In 2008, when the banks and the brokerage firms went up in flames and our savings started circling the drain, I was dogged by the uneasy feeling that SOME ONE, SOMEWHERE, was making money off of this hand over fist. I mean, where did it all go? Those gains in retirement accounts and 401Ks couldn’t all have been “on paper,” could they? Even my son the economist couldn’t help me understand where it all went.
Now, I still don’t have any firm grasp on who made off with our millions and billions, but I do have more proof that there’s less money floating around out here for the rest of us poor slobs. According to an article in today’s New York times:
The number of people living in neighborhoods of extreme poverty grew substantially, by one third, over the past decade, according to a new report, erasing most of the gains from the 1990’s when concentrated poverty declined.
You heard right. The poor aren’t only getting poorer. There are now even more of them than there were ten years ago. And the kind of concentrated poverty they’re talking about is savage.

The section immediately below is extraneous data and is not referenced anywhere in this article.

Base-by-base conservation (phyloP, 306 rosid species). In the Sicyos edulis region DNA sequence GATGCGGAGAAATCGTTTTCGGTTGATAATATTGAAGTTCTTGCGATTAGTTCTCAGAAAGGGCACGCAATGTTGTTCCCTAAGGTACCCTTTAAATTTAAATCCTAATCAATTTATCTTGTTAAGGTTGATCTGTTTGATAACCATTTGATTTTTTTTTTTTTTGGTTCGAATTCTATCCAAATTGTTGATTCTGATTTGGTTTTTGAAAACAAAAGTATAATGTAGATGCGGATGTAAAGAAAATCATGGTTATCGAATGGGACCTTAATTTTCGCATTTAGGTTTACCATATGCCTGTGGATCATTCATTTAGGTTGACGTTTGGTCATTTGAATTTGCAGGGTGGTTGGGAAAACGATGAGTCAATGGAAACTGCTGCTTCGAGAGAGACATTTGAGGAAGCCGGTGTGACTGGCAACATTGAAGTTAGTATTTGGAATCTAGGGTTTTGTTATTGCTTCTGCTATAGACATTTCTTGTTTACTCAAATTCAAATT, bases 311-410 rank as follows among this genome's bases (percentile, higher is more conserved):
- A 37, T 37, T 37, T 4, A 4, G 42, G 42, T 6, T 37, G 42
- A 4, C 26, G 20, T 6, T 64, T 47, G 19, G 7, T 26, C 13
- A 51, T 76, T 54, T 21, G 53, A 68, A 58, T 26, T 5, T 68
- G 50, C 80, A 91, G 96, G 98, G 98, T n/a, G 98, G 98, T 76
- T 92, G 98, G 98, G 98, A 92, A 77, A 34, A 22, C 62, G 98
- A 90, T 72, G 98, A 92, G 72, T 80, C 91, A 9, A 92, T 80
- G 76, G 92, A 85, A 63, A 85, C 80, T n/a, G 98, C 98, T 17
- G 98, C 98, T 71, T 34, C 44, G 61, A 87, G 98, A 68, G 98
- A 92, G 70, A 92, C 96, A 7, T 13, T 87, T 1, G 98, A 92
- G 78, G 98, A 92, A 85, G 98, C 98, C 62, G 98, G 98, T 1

“It’s the toughest, most malignant poverty that we have in the United States,” said Peter Edelman, the director of the Center on Poverty, Inequality and Public Policy at Georgetown University. “It’s bad outcomes reinforcing each other.”
(If you need proof, Nancy Nall for one has been keeping up with the relentless decline of Detroit.)
I can’t bring myself to check the Times’ source and find out how seniors fared in this study. I KNOW it’s bad news. I also seem to remember the Times running a story recently that showed suburban poverty is on the rise as well. And the whole situation frustrates the HELL out of me. Where’s the Complaint Department? What line should I get in to voice my concerns?
I’ve seen enough news footage to know that a serious percentage of the folks in the Occupy (Your Town Here) Movement are a bit unfocused (if not completely unhinged), but I appreciate their enthusiasm. No one seems to be listening.